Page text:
Each panel member was able to provide a unique perspective on why the delay occurs and offered some recommendations on how to shorten the time to diagnosis.

Dr. Laurie Gutmann, Clinical Professor of Neurology at the University of Iowa and Vice Chair of the Education Committee at the American Academy of Neurology, highlighted the burden of delayed diagnosis on patients, families, and healthcare systems.  She gave examples of additional tests, unnecessary surgery, and inappropriate treatment strategies that can result from delayed diagnosis or misdiagnosis of muscular dystrophies.  She also noted that there is a potential to improve care with an earlier diagnosis and that for pediatric forms of dystrophy earlier diagnosis can impact family planning. She emphasized that a comprehensive clinical history of the patient and family and a detailed neuromuscular examination of the patient is needed to get to an accurate diagnosis, especially when the patient presents with nontraditional symptoms.  For adult muscular dystrophies, a newly diagnosed patient may have undiagnosed family members.  A resource that is successfully used at the University of Iowa is a letter for the newly diagnosed patient to send to family members to encourage them to seek their own diagnoses if they experience similar symptoms.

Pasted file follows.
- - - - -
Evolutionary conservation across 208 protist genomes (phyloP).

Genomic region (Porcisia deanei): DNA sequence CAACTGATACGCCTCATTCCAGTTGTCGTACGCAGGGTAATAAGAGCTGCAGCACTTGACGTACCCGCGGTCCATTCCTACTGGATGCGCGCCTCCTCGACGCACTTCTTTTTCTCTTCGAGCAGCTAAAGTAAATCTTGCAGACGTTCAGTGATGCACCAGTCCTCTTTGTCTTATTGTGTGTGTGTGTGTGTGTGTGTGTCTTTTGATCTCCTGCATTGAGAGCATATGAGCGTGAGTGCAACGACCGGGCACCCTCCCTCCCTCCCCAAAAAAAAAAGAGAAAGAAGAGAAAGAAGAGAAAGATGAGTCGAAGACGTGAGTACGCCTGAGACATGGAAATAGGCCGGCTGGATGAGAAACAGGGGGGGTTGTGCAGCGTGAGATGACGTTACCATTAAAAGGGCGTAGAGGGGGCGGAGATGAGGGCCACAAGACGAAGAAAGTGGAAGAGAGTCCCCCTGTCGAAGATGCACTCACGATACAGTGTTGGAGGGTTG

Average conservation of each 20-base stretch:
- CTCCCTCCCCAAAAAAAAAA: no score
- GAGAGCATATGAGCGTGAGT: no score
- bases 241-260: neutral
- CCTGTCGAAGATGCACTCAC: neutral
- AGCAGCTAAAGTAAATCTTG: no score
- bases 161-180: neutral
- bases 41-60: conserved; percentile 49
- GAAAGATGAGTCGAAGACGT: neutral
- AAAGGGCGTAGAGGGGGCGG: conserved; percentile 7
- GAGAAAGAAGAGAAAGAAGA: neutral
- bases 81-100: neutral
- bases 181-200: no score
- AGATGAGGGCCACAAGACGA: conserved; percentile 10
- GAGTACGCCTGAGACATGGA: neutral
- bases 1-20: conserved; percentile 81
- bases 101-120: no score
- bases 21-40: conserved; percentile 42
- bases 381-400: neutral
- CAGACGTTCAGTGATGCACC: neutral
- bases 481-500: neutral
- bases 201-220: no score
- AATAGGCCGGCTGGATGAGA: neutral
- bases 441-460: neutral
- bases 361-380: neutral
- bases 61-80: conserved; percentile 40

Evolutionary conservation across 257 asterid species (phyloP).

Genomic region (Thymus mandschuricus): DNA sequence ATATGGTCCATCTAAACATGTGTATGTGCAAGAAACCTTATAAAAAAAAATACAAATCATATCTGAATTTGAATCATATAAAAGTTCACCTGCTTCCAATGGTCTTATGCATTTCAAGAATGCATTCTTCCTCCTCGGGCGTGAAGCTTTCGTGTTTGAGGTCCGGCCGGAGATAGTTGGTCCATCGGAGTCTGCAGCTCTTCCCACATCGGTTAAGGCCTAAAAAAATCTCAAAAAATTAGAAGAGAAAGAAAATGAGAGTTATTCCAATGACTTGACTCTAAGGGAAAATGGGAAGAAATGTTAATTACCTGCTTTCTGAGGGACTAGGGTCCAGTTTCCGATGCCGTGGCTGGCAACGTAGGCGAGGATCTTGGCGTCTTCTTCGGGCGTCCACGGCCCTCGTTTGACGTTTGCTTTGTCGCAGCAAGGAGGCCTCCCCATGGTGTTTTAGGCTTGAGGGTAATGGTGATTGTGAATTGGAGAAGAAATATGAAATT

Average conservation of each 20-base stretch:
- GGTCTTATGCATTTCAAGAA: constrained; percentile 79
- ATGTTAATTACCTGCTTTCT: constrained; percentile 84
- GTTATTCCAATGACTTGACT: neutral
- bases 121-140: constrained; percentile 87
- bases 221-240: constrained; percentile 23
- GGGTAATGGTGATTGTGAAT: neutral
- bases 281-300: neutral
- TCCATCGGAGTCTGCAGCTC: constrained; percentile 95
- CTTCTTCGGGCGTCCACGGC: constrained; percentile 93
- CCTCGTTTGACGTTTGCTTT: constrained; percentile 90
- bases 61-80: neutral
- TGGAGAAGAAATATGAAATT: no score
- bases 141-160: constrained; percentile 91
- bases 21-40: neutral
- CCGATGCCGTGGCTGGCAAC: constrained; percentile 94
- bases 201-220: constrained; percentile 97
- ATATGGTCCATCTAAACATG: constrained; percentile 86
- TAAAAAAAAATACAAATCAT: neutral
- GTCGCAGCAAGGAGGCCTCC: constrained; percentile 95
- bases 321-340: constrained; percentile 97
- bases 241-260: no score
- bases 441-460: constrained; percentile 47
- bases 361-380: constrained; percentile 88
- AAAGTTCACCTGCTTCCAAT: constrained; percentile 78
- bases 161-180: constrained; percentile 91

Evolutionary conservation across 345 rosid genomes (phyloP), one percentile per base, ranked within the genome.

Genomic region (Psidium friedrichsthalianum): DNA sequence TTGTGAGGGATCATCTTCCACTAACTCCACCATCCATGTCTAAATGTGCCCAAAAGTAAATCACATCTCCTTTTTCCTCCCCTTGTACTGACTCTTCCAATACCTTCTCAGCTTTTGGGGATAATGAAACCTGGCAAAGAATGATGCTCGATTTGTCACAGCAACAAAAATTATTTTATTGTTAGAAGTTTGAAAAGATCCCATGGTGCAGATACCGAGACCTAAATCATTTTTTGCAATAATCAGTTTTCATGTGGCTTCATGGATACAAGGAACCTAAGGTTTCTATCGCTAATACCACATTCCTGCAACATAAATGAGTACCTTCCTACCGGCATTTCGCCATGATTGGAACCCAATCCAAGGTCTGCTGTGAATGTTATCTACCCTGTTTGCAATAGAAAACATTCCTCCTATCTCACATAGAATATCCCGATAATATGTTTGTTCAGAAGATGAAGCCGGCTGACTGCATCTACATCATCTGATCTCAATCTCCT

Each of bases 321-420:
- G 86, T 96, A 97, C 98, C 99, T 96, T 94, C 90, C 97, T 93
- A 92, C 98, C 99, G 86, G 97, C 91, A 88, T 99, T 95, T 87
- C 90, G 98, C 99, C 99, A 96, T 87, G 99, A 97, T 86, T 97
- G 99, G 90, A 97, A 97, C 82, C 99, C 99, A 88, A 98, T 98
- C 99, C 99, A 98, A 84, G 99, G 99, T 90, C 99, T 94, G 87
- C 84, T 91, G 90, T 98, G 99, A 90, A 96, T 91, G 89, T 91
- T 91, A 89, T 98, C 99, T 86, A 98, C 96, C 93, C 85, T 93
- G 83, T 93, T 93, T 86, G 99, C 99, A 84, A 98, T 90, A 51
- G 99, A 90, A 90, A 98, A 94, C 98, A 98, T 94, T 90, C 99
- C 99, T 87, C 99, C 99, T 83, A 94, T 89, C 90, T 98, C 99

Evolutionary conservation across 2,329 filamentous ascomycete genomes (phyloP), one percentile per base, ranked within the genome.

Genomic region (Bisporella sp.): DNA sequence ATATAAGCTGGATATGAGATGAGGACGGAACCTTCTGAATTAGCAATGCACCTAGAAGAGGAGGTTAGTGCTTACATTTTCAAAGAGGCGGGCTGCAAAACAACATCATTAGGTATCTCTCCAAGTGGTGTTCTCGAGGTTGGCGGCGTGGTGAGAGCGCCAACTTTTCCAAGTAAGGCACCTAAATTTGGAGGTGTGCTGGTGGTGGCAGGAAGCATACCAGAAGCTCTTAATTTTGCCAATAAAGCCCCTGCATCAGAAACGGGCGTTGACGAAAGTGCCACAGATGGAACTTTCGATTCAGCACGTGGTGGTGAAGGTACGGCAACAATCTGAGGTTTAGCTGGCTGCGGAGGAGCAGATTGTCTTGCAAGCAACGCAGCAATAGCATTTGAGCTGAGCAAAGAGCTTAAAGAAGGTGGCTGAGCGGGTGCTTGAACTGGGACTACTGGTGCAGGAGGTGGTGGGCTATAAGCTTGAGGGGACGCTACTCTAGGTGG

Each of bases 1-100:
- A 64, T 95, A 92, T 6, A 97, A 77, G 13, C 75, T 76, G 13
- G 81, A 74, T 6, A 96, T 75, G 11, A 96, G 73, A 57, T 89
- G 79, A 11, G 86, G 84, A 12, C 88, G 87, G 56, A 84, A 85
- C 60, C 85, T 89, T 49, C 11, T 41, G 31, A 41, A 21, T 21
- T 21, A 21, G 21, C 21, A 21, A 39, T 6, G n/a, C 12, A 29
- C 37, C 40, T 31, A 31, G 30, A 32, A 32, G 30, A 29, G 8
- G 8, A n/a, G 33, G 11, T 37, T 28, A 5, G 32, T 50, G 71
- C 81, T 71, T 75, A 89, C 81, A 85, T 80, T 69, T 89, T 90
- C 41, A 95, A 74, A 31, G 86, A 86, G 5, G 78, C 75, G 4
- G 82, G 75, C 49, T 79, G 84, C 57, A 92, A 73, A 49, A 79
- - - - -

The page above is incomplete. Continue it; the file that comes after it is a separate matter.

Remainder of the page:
Dr. Reghan Foley, Staff Clinician NINDS Division of Intramural Research, is a pediatric neurologist and an expert on genetic diagnosis of rare forms of congenital muscular dystrophy and other neuromuscular conditions.  Her patients are often referred to the NINDS after a long diagnostic journey. Dr. Foley described a program in the UK that facilitates frequent communication among neurologists to discuss and receive advice from experts in the field on more complicated cases, which often speeds diagnosis.  She recommended greater communication among physicians and neuromuscular disease experts.  She also agreed that strong clinical data is needed and helpful particularly when dealing with rare genetic forms of disease.  These histories help build the clinical framework that may aide in diagnosis in future patients. Dr. Foley has also noticed that patient and parental self-education, self-advocacy, and social media use is rising and can shorten delay if used correctly.